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Music Text

Libretto by Justin Fleming (E)


major roles:2S,M,T,Bar,B; minor roles:3S,2M,3T,3Bar; mixed chorus; actors;

Abbreviations (PDF)



This work is available from Boosey & Hawkes for the world.


World Premiere
Joan Sutherland Theatre, Sydney Opera House, Sydney
David Freeman, director
Conductor: Tahu Matheson
Company: Opera Australia Orchestra and Chorus


Brett Whiteley Baritone
Wendy Whiteley Soprano
Arkie Whiteley Soprano
Beryl Whiteley Mezzo-soprano
Joel Elenberg Bass
Dark Figure / Michael Driscoll Tenor
Patrick White Tenor
Queen Mother Soprano
Robert Hughes Baritone
Bryan Robertson Tenor
John Rothenstein Baritone
Frank Lloyd Tenor
Anna Schwartz Soprano
Biennale Judge Mezzo-soprano
Fijian Backpacker Soprano
Fijian Police Officer High Baritone
Janice Soprano

From school days, Beryl sees Brett’s talent at painting.
Brett meets Wendy. They go to Europe to experience Art in its original setting, and honeymoon in Sigean. Brett is enraged by the absence of Australian art.
Brett pays homage to three heroes: Charles Baudelaire, Piero della Francesca and Francis Bacon – all addictive personalities.
In London, Brett is the youngest artist to sell to the Tate.
In the pub, the Barman challenges Brett to delve into the dark side, giving him a substance to help his journey starting at the site of the Christie murders.
After failing in America, Brett, Wendy and Arkie go to Fiji but are expelled for possession of opiates.

Back in Australia, they settle in Lavender Bay. Michael Driscoll introduces them to heroin. Wendy and Michael become lovers.
Brett introduces Patrick White to Joel Elenberg, a neighbour at Lavender Bay.
Brett tries to visit Fiji, but is refused entry.
Brett makes history by winning three major art prizes.
They take Joel to Bali to spend his last days.
Back in Lavender Bay, Brett shows the worst symptoms of addiction. Wendy asks if he still has artistic vision?
Critics and others turn against Brett. Wendy and Brett part.
Brett tries to withdraw from the drug dependency in a Japanese Zen Garden.
Brett is now in a relationship with Janice Spencer. Brett’s mother tells him he’ll be honoured with the Order of Australia. Arkie is horrified to find Brett back on the drugs.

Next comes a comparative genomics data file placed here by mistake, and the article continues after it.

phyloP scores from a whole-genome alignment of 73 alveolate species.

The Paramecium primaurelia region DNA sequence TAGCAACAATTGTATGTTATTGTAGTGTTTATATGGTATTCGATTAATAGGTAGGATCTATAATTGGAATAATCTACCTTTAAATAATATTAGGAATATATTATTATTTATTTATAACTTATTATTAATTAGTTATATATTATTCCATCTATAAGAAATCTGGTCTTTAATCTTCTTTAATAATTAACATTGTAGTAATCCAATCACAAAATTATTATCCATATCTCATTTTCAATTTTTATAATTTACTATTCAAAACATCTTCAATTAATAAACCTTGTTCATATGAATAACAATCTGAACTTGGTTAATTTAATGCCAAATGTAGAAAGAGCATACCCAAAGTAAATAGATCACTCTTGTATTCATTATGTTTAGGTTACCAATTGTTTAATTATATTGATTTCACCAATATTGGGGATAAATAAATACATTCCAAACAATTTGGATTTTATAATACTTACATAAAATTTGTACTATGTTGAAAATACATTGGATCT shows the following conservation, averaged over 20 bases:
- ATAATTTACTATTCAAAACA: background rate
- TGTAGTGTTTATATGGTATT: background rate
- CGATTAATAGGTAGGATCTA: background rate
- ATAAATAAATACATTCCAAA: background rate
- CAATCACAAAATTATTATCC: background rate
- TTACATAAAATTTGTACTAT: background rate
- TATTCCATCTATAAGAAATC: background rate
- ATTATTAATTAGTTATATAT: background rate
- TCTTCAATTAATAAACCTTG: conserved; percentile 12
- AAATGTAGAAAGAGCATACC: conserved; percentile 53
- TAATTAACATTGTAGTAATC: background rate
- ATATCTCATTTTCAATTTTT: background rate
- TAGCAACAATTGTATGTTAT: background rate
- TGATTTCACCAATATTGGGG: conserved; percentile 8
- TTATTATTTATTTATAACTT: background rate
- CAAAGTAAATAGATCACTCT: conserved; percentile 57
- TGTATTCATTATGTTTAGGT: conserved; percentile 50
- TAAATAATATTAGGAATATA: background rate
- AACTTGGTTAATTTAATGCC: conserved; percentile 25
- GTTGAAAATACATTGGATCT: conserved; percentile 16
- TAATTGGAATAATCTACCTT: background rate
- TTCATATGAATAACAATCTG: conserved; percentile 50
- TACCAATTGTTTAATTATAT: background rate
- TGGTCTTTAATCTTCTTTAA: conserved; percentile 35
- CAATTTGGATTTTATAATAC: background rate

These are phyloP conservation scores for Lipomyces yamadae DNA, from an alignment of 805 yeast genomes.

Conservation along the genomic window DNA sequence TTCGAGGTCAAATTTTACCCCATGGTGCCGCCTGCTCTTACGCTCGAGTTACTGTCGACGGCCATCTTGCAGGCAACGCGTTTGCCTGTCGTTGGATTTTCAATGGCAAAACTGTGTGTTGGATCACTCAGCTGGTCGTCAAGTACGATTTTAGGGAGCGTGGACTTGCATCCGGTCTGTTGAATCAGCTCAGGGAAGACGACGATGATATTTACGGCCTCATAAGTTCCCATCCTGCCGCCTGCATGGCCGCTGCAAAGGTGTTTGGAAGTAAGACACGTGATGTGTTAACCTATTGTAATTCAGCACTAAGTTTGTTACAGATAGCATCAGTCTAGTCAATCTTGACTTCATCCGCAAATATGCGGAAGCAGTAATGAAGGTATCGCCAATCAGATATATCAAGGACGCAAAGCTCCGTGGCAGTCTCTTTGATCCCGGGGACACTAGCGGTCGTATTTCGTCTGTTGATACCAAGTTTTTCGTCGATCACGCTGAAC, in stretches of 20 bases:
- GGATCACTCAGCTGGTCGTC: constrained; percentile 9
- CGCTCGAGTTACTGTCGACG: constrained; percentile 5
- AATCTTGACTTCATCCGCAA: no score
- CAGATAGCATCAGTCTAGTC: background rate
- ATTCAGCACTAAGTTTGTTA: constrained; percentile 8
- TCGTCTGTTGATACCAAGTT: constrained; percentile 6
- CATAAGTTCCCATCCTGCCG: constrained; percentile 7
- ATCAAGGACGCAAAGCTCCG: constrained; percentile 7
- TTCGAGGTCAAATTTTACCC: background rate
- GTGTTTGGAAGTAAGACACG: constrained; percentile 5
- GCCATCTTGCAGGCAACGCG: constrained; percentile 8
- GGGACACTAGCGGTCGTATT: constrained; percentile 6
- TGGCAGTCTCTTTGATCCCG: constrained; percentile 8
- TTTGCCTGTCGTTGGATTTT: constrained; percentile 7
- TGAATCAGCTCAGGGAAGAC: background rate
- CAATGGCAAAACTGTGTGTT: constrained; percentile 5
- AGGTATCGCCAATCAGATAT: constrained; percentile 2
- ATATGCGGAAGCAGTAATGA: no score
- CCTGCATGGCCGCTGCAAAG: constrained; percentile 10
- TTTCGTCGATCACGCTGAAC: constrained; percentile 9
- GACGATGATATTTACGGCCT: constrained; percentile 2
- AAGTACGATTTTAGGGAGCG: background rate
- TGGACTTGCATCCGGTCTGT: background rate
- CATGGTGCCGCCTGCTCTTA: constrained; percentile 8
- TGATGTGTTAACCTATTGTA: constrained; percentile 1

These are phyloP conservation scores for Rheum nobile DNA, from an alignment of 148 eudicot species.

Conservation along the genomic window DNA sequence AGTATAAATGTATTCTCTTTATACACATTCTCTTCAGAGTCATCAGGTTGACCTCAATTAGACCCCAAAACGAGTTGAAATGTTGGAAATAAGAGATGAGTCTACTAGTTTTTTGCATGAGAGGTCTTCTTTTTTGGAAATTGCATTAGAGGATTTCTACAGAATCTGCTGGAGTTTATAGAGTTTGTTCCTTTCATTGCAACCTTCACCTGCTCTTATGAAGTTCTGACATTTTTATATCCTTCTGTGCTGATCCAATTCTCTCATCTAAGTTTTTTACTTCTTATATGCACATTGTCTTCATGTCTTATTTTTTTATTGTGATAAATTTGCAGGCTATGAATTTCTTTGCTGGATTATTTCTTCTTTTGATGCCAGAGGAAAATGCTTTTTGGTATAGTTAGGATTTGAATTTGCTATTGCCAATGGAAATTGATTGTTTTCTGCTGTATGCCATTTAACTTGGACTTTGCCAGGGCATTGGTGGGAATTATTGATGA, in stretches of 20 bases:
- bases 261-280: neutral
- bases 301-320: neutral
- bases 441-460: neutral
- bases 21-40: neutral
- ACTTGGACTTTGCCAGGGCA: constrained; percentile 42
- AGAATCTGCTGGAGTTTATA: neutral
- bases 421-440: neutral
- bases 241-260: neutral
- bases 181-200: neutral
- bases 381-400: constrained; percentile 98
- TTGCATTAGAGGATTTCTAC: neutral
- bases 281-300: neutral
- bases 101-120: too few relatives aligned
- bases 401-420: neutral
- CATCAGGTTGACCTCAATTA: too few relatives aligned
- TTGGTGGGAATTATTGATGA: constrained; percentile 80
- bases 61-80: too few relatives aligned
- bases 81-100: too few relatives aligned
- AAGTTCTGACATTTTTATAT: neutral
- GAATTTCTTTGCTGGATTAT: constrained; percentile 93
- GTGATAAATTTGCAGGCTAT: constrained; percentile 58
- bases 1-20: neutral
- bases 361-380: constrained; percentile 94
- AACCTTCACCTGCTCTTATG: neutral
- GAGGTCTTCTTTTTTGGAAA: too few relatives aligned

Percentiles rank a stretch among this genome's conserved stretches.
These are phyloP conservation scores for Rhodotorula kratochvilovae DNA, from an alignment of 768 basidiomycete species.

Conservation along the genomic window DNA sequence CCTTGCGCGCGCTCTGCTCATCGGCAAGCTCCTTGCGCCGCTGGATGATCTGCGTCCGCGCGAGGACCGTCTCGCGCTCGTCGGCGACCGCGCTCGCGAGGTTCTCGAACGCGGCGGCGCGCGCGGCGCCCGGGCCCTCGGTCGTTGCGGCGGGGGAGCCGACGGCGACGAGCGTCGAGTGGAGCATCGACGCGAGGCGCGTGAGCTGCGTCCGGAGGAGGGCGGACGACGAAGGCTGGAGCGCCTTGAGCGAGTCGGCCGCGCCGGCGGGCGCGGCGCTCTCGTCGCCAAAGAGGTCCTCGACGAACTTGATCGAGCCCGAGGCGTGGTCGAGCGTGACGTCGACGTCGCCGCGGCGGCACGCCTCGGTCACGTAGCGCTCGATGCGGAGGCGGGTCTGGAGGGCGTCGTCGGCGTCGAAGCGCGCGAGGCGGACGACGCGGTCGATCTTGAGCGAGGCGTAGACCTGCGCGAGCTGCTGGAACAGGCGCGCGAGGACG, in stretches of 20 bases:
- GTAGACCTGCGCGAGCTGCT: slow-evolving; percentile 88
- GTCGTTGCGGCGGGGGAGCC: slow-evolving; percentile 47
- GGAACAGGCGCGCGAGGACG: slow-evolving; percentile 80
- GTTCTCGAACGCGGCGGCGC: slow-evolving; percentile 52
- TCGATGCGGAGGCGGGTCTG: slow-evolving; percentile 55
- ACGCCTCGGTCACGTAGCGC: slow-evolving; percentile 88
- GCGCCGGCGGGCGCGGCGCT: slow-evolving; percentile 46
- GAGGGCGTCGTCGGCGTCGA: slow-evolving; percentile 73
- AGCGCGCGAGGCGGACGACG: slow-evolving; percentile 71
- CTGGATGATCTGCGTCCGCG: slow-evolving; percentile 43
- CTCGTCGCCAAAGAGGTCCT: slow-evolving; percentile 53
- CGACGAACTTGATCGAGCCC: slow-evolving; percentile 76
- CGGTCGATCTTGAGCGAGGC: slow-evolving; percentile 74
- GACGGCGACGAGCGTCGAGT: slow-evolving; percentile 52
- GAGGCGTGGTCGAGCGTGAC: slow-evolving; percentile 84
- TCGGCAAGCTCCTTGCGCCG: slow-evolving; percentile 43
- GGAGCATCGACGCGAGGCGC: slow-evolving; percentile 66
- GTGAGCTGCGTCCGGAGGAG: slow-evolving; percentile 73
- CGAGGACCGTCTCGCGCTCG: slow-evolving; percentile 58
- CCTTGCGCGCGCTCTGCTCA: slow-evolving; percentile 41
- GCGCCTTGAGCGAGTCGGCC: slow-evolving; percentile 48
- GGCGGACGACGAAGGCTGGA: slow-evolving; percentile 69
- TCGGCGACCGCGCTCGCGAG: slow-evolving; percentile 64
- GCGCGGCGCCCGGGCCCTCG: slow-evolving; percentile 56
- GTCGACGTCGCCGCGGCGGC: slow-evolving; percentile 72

Brett goes to a motel to control his addiction by sedation. He fatally overdoses. Beryl laments her dead son.
Wendy creates her own work of art – the Secret Garden in front of the house in Lavender Bay – celebrating the Whiteley legacy against the luminous power of the harbour.
Justin Fleming © 2019

Press Quotes

"...inventive orchestration, kinetic rhythms, evocative yet slightly astringent sound-world and quirky character... the dazzling succession of images reminded us of the sheer brilliance and imaginative breadth of Whiteley's talent... a stimulating, rewarding and moving tribute to a remarkable Australian artist."
The Australian

"The score is exceptional. Pay close attention to the instrumentation, one of the opera’s most striking features: always unexpected, lively tipping into manic, yet joyous and inspired – an exciting reflection of Whiteley and his art. Kats-Chernin moves imaginatively through a huge range of musical styles, and each musical turn is unexpected and adventurous ... What the audience experiences is actually an energetic pacing of Whiteley’s life which makes Whiteley a multimedia opera for the times. Fleming’s words are as lively and enriched as Kats-Chernin’s music ... a wonderful piece of Australian art in tribute to a great Australian artist."

"Kats-Chernin’s finely-crafted score of variegated mood, texture, tone and style... an opera not only about genius but also about the troubled birth of something new in Australian artistic consciousness, in which it became relaxed in its sensuality, transfigured by its beauty and deeply troubled by inner contradictions... This was an opera about Sydney…”
Sydney Morning Herald

"A rich, dramatic overture sets the scene and in Act 1 there are two extraordinary love duets ... A huge undertaking that clearly shows how a brilliant composer can write for the occasion. No wonder Miss Kats-Chernin got her own standing ovation at the end ... Not an easy score to play, with so many changes of rhythm, but performed beautifully ... clearly nearly all the audience were just as mesmerised and entranced by the work as this critic. A stunning triumph for Opera Australia."


Dramatic, Poetic

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